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StreetFilms 19 Comments

More From The Netherlands: Bike From Assen to Groningen

If you haven’t seen the latest Streetfilm, Groningen: The World’s Cycling City, you should check it out. Like, now! It has broken every single Streetfilms viewing record — nearly 40,000 plays in just the first week.

One of the folks featured in that video is David Hembrow, who has been reporting on cycling in the Netherlands for many years via his blog, A View from the Cycle Path, which you will want to devour. He also leads group bike tours of many cities in the Netherlands.

I was very fortunate to spend some time with him, and we got along famously. Above is a video with highlights from our 20 mile bike journey from Assen to Groningen. It’s only a small taste of what you’ll experience in the Netherlands, but I think it will leave you craving more.

David recently put up a blog post to accompany the Groningen Streetfilm, which is full of references to a wealth of information about the city. Good stuff!

StreetFilms 11 Comments

Self-Reliance Grows in the Utrecht Traffic Garden

In the Dutch city of Utrecht, kids start learning about traffic safety long before they prepare for a driver’s license. And they pick up a lot more than just “look both ways before you cross the street.”

The school curriculum includes regular field trips to the local “traffic garden.” The City of Utrecht has used this facility, a streetscape in miniature, to teach kids the rules of the road since the 1950s. Students take turns as cyclists, pedestrians and car drivers, learning how to take other types of street users into consideration. The hands-on experience navigating the traffic garden gives kids the skills and confidence to get around the city under their own power as soon as their early teens.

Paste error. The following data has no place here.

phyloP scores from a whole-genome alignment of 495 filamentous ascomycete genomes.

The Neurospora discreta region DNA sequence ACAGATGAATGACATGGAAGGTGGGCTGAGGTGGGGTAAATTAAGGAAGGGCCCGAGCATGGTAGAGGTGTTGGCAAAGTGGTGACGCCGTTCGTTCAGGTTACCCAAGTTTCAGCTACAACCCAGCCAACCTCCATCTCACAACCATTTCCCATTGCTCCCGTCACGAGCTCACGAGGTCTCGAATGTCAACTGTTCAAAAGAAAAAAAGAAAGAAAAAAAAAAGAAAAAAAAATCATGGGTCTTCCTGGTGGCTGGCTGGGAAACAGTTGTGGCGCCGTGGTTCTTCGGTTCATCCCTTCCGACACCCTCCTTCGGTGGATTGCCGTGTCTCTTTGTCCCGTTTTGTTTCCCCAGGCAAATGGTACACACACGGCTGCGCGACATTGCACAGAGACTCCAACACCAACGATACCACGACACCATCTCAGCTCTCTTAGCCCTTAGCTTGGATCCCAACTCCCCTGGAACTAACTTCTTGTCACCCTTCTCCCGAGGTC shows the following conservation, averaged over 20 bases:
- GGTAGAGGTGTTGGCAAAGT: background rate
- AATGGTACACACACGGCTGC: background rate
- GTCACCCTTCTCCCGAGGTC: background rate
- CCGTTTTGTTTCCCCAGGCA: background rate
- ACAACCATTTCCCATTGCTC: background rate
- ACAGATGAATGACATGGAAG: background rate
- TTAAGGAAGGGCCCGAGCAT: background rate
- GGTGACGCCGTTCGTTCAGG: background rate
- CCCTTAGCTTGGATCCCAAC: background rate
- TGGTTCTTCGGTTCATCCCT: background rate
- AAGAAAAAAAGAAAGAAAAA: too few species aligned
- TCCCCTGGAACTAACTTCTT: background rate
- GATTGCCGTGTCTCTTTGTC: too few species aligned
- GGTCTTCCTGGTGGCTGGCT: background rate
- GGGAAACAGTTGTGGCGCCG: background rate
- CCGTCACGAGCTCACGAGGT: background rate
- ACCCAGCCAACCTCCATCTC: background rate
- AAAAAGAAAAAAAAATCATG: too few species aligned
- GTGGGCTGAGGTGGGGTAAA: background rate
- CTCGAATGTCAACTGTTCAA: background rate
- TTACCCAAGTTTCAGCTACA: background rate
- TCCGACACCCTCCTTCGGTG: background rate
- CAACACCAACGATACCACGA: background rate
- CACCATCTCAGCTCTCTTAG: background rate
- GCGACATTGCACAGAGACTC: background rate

StreetFilms 28 Comments

Groningen’s Cyclist Green-For-All

Groningen is the largest city in the northern region of the Netherlands. With 57 percent of all trips in the city made by bike, it has acquired the title “World Cycling City.” In Groningen, even the large multi-lane roads have been claimed for safe cycling.

At this intersection on the main ring road around Groningen, cyclists get their own green phase. When the bike signal says go, cyclists at any point in the junction can travel in any direction. Engineer Hillie Talens explains how it works in this short video, which kicks off a series of Streetfilms we made on a trip to the Netherlands with a delegation from Bikes Belong.

Streetsblog SF 16 Comments

Dutch Cycling Embassy Releases Inspirational Video, Launches Website

Last week, a team of Dutch experts led a series of Think Bike workshops in four U.S. cities to help advocates and planners design the bike infrastructure of the future. Cities across the globe continue to look to the Netherlands for inspiration, and guidance, and that demand is being embraced by a unique organization known as the Dutch Cycling Embassy.

The embassy is comprised of bike ambassadors from non-profits, private companies, bike manufacturers and local and national governments in the Netherlands. It recently released a new video that beautifully tells the story of how the bicycle became a part of everyday life in the Netherlands. Cycling has always been popular in the Netherlands, but as the video illustrates so well, there was a time when cars ruled and the transformation to bike-friendly streets didn’t happen overnight. It’s an inspirational seven minutes by Amsterdamize‘s Marc van Woudenberg and a must-see for elected officials and planners in the U.S.

The goal of the embassy, which has also launched a new website, is to “to support, facilitate, contribute to and inspire international cycling projects and policies helping countries, cities and its people to move forward in a safe and healthy way.” In addition to the video, you can download this great brochure [PDF] from the embassy, which has a lot of important and fun facts about bicycling in the Netherlands, “where 16 million inhabitants own 18 million bicycles.”